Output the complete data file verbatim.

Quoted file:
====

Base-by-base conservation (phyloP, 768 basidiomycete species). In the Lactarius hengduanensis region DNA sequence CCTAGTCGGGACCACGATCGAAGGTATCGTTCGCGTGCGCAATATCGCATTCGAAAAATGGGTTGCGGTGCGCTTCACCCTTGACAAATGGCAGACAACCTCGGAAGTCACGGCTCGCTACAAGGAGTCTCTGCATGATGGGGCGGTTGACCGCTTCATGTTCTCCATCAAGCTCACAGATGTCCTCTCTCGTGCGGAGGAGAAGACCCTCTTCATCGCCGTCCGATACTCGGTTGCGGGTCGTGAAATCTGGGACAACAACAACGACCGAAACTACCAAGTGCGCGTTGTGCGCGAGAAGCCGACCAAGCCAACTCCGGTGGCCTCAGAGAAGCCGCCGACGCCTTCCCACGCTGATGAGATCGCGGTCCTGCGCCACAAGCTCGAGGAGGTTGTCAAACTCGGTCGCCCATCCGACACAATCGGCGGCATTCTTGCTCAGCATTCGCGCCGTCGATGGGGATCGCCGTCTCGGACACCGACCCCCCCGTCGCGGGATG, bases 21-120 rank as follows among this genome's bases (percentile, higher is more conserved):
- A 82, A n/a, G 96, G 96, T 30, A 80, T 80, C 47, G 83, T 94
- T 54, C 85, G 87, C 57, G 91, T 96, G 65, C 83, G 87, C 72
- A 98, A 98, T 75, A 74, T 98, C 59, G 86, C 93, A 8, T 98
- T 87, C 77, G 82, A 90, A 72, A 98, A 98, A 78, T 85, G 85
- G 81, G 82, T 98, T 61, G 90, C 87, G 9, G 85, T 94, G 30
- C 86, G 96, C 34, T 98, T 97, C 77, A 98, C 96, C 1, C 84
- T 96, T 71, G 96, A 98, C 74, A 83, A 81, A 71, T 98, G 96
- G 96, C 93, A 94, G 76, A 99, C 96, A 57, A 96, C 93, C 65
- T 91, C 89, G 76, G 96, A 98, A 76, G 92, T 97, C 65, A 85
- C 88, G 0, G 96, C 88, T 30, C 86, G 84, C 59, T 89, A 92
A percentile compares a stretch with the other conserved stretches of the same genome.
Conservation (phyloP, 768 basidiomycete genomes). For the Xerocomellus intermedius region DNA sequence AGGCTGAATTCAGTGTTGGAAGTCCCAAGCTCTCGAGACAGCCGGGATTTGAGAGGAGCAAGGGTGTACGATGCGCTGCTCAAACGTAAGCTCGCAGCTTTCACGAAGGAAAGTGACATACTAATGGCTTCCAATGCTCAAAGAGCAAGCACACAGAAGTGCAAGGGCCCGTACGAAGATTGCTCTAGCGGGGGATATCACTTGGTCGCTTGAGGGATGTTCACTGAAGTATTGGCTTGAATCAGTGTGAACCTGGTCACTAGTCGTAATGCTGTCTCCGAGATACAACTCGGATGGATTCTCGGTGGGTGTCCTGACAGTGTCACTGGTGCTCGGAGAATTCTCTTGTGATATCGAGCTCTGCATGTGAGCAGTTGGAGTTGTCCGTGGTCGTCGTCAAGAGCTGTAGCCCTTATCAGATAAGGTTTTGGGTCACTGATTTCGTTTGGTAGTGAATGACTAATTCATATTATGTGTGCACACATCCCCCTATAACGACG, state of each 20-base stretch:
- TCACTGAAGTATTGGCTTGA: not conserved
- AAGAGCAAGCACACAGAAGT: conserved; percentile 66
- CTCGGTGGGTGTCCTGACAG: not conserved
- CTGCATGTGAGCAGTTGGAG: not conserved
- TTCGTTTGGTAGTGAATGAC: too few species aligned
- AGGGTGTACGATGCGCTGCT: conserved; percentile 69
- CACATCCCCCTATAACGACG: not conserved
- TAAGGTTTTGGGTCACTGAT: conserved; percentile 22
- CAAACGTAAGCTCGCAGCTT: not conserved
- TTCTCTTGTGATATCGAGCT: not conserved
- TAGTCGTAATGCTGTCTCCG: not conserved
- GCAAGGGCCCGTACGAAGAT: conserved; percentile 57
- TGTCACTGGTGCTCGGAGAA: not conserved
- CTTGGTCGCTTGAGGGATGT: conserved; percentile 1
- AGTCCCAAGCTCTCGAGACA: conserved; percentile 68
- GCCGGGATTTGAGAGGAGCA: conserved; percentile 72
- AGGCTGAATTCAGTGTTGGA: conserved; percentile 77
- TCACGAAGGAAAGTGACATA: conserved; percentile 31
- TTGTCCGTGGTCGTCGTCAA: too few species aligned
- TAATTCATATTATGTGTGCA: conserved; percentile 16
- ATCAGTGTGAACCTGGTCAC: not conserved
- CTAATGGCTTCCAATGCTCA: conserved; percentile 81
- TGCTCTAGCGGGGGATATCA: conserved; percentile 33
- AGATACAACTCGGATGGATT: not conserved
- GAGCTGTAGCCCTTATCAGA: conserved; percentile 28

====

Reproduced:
Base-by-base conservation (phyloP, 768 basidiomycete species). In the Lactarius hengduanensis region DNA sequence CCTAGTCGGGACCACGATCGAAGGTATCGTTCGCGTGCGCAATATCGCATTCGAAAAATGGGTTGCGGTGCGCTTCACCCTTGACAAATGGCAGACAACCTCGGAAGTCACGGCTCGCTACAAGGAGTCTCTGCATGATGGGGCGGTTGACCGCTTCATGTTCTCCATCAAGCTCACAGATGTCCTCTCTCGTGCGGAGGAGAAGACCCTCTTCATCGCCGTCCGATACTCGGTTGCGGGTCGTGAAATCTGGGACAACAACAACGACCGAAACTACCAAGTGCGCGTTGTGCGCGAGAAGCCGACCAAGCCAACTCCGGTGGCCTCAGAGAAGCCGCCGACGCCTTCCCACGCTGATGAGATCGCGGTCCTGCGCCACAAGCTCGAGGAGGTTGTCAAACTCGGTCGCCCATCCGACACAATCGGCGGCATTCTTGCTCAGCATTCGCGCCGTCGATGGGGATCGCCGTCTCGGACACCGACCCCCCCGTCGCGGGATG, bases 21-120 rank as follows among this genome's bases (percentile, higher is more conserved):
- A 82, A n/a, G 96, G 96, T 30, A 80, T 80, C 47, G 83, T 94
- T 54, C 85, G 87, C 57, G 91, T 96, G 65, C 83, G 87, C 72
- A 98, A 98, T 75, A 74, T 98, C 59, G 86, C 93, A 8, T 98
- T 87, C 77, G 82, A 90, A 72, A 98, A 98, A 78, T 85, G 85
- G 81, G 82, T 98, T 61, G 90, C 87, G 9, G 85, T 94, G 30
- C 86, G 96, C 34, T 98, T 97, C 77, A 98, C 96, C 1, C 84
- T 96, T 71, G 96, A 98, C 74, A 83, A 81, A 71, T 98, G 96
- G 96, C 93, A 94, G 76, A 99, C 96, A 57, A 96, C 93, C 65
- T 91, C 89, G 76, G 96, A 98, A 76, G 92, T 97, C 65, A 85
- C 88, G 0, G 96, C 88, T 30, C 86, G 84, C 59, T 89, A 92
A percentile compares a stretch with the other conserved stretches of the same genome.
Conservation (phyloP, 768 basidiomycete genomes). For the Xerocomellus intermedius region DNA sequence AGGCTGAATTCAGTGTTGGAAGTCCCAAGCTCTCGAGACAGCCGGGATTTGAGAGGAGCAAGGGTGTACGATGCGCTGCTCAAACGTAAGCTCGCAGCTTTCACGAAGGAAAGTGACATACTAATGGCTTCCAATGCTCAAAGAGCAAGCACACAGAAGTGCAAGGGCCCGTACGAAGATTGCTCTAGCGGGGGATATCACTTGGTCGCTTGAGGGATGTTCACTGAAGTATTGGCTTGAATCAGTGTGAACCTGGTCACTAGTCGTAATGCTGTCTCCGAGATACAACTCGGATGGATTCTCGGTGGGTGTCCTGACAGTGTCACTGGTGCTCGGAGAATTCTCTTGTGATATCGAGCTCTGCATGTGAGCAGTTGGAGTTGTCCGTGGTCGTCGTCAAGAGCTGTAGCCCTTATCAGATAAGGTTTTGGGTCACTGATTTCGTTTGGTAGTGAATGACTAATTCATATTATGTGTGCACACATCCCCCTATAACGACG, state of each 20-base stretch:
- TCACTGAAGTATTGGCTTGA: not conserved
- AAGAGCAAGCACACAGAAGT: conserved; percentile 66
- CTCGGTGGGTGTCCTGACAG: not conserved
- CTGCATGTGAGCAGTTGGAG: not conserved
- TTCGTTTGGTAGTGAATGAC: too few species aligned
- AGGGTGTACGATGCGCTGCT: conserved; percentile 69
- CACATCCCCCTATAACGACG: not conserved
- TAAGGTTTTGGGTCACTGAT: conserved; percentile 22
- CAAACGTAAGCTCGCAGCTT: not conserved
- TTCTCTTGTGATATCGAGCT: not conserved
- TAGTCGTAATGCTGTCTCCG: not conserved
- GCAAGGGCCCGTACGAAGAT: conserved; percentile 57
- TGTCACTGGTGCTCGGAGAA: not conserved
- CTTGGTCGCTTGAGGGATGT: conserved; percentile 1
- AGTCCCAAGCTCTCGAGACA: conserved; percentile 68
- GCCGGGATTTGAGAGGAGCA: conserved; percentile 72
- AGGCTGAATTCAGTGTTGGA: conserved; percentile 77
- TCACGAAGGAAAGTGACATA: conserved; percentile 31
- TTGTCCGTGGTCGTCGTCAA: too few species aligned
- TAATTCATATTATGTGTGCA: conserved; percentile 16
- ATCAGTGTGAACCTGGTCAC: not conserved
- CTAATGGCTTCCAATGCTCA: conserved; percentile 81
- TGCTCTAGCGGGGGATATCA: conserved; percentile 33
- AGATACAACTCGGATGGATT: not conserved
- GAGCTGTAGCCCTTATCAGA: conserved; percentile 28